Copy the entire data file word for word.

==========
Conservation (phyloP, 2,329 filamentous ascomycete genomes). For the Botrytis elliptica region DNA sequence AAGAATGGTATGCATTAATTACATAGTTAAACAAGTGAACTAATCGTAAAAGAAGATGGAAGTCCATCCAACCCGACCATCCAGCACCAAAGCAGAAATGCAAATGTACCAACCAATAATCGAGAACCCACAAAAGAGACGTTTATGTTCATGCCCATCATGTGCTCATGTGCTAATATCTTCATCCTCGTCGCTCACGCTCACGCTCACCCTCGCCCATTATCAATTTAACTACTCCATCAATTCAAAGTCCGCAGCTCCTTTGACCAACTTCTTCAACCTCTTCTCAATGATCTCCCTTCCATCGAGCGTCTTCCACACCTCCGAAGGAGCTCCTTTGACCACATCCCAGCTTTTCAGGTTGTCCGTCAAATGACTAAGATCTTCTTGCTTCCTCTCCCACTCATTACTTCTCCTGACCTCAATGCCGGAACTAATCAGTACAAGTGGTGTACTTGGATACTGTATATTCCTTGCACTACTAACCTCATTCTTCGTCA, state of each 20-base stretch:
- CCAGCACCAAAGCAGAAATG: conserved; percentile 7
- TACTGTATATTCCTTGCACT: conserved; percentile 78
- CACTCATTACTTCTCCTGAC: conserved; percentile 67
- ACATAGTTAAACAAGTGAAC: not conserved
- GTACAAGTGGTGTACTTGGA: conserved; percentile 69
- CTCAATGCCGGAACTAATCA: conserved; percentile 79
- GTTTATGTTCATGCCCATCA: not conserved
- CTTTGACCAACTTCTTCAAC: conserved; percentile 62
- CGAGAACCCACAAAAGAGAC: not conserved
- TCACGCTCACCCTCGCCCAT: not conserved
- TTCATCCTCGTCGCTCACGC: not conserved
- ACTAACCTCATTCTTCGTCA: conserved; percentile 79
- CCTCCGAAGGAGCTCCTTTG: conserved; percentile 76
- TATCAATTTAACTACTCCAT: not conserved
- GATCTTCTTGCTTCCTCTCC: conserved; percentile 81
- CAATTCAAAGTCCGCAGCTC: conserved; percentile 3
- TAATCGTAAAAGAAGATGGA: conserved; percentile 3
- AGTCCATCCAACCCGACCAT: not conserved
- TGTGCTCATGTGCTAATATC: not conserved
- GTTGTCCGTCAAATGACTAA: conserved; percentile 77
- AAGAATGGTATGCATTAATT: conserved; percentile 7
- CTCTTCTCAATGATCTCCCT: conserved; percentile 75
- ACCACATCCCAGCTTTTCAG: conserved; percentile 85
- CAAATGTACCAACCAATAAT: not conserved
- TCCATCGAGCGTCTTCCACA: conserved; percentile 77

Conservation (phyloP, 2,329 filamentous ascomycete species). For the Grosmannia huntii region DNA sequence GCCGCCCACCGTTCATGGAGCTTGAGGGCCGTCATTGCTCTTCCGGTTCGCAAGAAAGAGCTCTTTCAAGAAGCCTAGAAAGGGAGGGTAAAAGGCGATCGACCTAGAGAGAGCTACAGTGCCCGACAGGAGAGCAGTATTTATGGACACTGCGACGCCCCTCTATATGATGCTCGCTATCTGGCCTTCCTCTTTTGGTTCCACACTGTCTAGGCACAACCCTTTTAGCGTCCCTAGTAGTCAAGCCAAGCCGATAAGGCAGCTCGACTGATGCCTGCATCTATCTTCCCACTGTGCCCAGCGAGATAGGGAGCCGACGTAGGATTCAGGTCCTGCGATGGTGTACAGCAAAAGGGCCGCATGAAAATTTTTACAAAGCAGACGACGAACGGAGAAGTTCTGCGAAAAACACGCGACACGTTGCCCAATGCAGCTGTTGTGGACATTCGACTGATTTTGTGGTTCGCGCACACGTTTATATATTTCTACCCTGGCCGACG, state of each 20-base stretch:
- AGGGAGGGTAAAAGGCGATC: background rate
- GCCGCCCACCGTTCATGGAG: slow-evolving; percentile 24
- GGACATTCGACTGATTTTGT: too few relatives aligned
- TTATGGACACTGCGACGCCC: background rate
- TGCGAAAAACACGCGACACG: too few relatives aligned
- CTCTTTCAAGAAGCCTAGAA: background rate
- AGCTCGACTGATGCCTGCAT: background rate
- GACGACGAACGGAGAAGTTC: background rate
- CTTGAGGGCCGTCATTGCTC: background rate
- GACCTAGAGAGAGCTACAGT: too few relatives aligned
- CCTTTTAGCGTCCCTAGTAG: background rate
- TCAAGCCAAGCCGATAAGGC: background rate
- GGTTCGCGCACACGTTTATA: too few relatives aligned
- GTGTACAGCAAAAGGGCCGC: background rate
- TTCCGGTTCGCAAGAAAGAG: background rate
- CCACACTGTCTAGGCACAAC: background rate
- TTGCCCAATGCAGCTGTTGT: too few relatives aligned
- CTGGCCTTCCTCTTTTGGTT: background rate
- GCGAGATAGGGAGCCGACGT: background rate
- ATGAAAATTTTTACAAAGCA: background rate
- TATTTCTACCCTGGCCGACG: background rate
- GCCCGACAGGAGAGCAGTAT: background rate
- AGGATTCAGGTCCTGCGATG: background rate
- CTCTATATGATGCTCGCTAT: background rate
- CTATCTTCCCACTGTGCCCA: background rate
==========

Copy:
Conservation (phyloP, 2,329 filamentous ascomycete genomes). For the Botrytis elliptica region DNA sequence AAGAATGGTATGCATTAATTACATAGTTAAACAAGTGAACTAATCGTAAAAGAAGATGGAAGTCCATCCAACCCGACCATCCAGCACCAAAGCAGAAATGCAAATGTACCAACCAATAATCGAGAACCCACAAAAGAGACGTTTATGTTCATGCCCATCATGTGCTCATGTGCTAATATCTTCATCCTCGTCGCTCACGCTCACGCTCACCCTCGCCCATTATCAATTTAACTACTCCATCAATTCAAAGTCCGCAGCTCCTTTGACCAACTTCTTCAACCTCTTCTCAATGATCTCCCTTCCATCGAGCGTCTTCCACACCTCCGAAGGAGCTCCTTTGACCACATCCCAGCTTTTCAGGTTGTCCGTCAAATGACTAAGATCTTCTTGCTTCCTCTCCCACTCATTACTTCTCCTGACCTCAATGCCGGAACTAATCAGTACAAGTGGTGTACTTGGATACTGTATATTCCTTGCACTACTAACCTCATTCTTCGTCA, state of each 20-base stretch:
- CCAGCACCAAAGCAGAAATG: conserved; percentile 7
- TACTGTATATTCCTTGCACT: conserved; percentile 78
- CACTCATTACTTCTCCTGAC: conserved; percentile 67
- ACATAGTTAAACAAGTGAAC: not conserved
- GTACAAGTGGTGTACTTGGA: conserved; percentile 69
- CTCAATGCCGGAACTAATCA: conserved; percentile 79
- GTTTATGTTCATGCCCATCA: not conserved
- CTTTGACCAACTTCTTCAAC: conserved; percentile 62
- CGAGAACCCACAAAAGAGAC: not conserved
- TCACGCTCACCCTCGCCCAT: not conserved
- TTCATCCTCGTCGCTCACGC: not conserved
- ACTAACCTCATTCTTCGTCA: conserved; percentile 79
- CCTCCGAAGGAGCTCCTTTG: conserved; percentile 76
- TATCAATTTAACTACTCCAT: not conserved
- GATCTTCTTGCTTCCTCTCC: conserved; percentile 81
- CAATTCAAAGTCCGCAGCTC: conserved; percentile 3
- TAATCGTAAAAGAAGATGGA: conserved; percentile 3
- AGTCCATCCAACCCGACCAT: not conserved
- TGTGCTCATGTGCTAATATC: not conserved
- GTTGTCCGTCAAATGACTAA: conserved; percentile 77
- AAGAATGGTATGCATTAATT: conserved; percentile 7
- CTCTTCTCAATGATCTCCCT: conserved; percentile 75
- ACCACATCCCAGCTTTTCAG: conserved; percentile 85
- CAAATGTACCAACCAATAAT: not conserved
- TCCATCGAGCGTCTTCCACA: conserved; percentile 77

Conservation (phyloP, 2,329 filamentous ascomycete species). For the Grosmannia huntii region DNA sequence GCCGCCCACCGTTCATGGAGCTTGAGGGCCGTCATTGCTCTTCCGGTTCGCAAGAAAGAGCTCTTTCAAGAAGCCTAGAAAGGGAGGGTAAAAGGCGATCGACCTAGAGAGAGCTACAGTGCCCGACAGGAGAGCAGTATTTATGGACACTGCGACGCCCCTCTATATGATGCTCGCTATCTGGCCTTCCTCTTTTGGTTCCACACTGTCTAGGCACAACCCTTTTAGCGTCCCTAGTAGTCAAGCCAAGCCGATAAGGCAGCTCGACTGATGCCTGCATCTATCTTCCCACTGTGCCCAGCGAGATAGGGAGCCGACGTAGGATTCAGGTCCTGCGATGGTGTACAGCAAAAGGGCCGCATGAAAATTTTTACAAAGCAGACGACGAACGGAGAAGTTCTGCGAAAAACACGCGACACGTTGCCCAATGCAGCTGTTGTGGACATTCGACTGATTTTGTGGTTCGCGCACACGTTTATATATTTCTACCCTGGCCGACG, state of each 20-base stretch:
- AGGGAGGGTAAAAGGCGATC: background rate
- GCCGCCCACCGTTCATGGAG: slow-evolving; percentile 24
- GGACATTCGACTGATTTTGT: too few relatives aligned
- TTATGGACACTGCGACGCCC: background rate
- TGCGAAAAACACGCGACACG: too few relatives aligned
- CTCTTTCAAGAAGCCTAGAA: background rate
- AGCTCGACTGATGCCTGCAT: background rate
- GACGACGAACGGAGAAGTTC: background rate
- CTTGAGGGCCGTCATTGCTC: background rate
- GACCTAGAGAGAGCTACAGT: too few relatives aligned
- CCTTTTAGCGTCCCTAGTAG: background rate
- TCAAGCCAAGCCGATAAGGC: background rate
- GGTTCGCGCACACGTTTATA: too few relatives aligned
- GTGTACAGCAAAAGGGCCGC: background rate
- TTCCGGTTCGCAAGAAAGAG: background rate
- CCACACTGTCTAGGCACAAC: background rate
- TTGCCCAATGCAGCTGTTGT: too few relatives aligned
- CTGGCCTTCCTCTTTTGGTT: background rate
- GCGAGATAGGGAGCCGACGT: background rate
- ATGAAAATTTTTACAAAGCA: background rate
- TATTTCTACCCTGGCCGACG: background rate
- GCCCGACAGGAGAGCAGTAT: background rate
- AGGATTCAGGTCCTGCGATG: background rate
- CTCTATATGATGCTCGCTAT: background rate
- CTATCTTCCCACTGTGCCCA: background rate